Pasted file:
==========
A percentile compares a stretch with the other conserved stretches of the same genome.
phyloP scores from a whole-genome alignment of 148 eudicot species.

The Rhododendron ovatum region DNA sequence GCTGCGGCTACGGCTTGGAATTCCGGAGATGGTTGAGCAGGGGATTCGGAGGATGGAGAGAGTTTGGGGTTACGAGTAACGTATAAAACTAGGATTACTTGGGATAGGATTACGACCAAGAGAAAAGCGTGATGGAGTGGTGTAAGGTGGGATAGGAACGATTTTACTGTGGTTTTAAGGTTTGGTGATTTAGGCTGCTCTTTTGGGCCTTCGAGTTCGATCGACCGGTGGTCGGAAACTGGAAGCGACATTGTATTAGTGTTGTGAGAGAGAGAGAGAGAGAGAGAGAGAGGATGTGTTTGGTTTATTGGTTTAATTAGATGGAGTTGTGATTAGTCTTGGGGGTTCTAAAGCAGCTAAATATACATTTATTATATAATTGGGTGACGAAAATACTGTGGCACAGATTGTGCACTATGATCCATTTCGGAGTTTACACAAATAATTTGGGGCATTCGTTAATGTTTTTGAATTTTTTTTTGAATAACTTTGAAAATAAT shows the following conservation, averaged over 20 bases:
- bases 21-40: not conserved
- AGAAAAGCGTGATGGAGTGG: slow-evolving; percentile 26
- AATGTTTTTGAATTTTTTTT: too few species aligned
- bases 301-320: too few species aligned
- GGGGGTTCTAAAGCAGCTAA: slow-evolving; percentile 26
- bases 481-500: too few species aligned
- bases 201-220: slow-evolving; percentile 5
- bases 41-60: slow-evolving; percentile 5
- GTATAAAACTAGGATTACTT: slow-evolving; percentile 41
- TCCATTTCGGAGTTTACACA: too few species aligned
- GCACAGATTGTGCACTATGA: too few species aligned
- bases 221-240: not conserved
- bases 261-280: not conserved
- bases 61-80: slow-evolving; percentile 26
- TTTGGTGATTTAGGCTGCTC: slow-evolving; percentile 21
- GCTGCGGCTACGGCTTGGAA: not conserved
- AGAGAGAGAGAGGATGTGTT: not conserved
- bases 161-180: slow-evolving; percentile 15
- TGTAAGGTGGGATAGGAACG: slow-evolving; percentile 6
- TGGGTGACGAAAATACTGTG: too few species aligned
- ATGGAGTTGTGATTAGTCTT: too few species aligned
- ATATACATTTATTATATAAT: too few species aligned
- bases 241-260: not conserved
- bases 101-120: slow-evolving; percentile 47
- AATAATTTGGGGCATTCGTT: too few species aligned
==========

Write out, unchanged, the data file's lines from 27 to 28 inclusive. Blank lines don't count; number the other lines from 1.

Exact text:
- bases 101-120: slow-evolving; percentile 47
- AATAATTTGGGGCATTCGTT: too few species aligned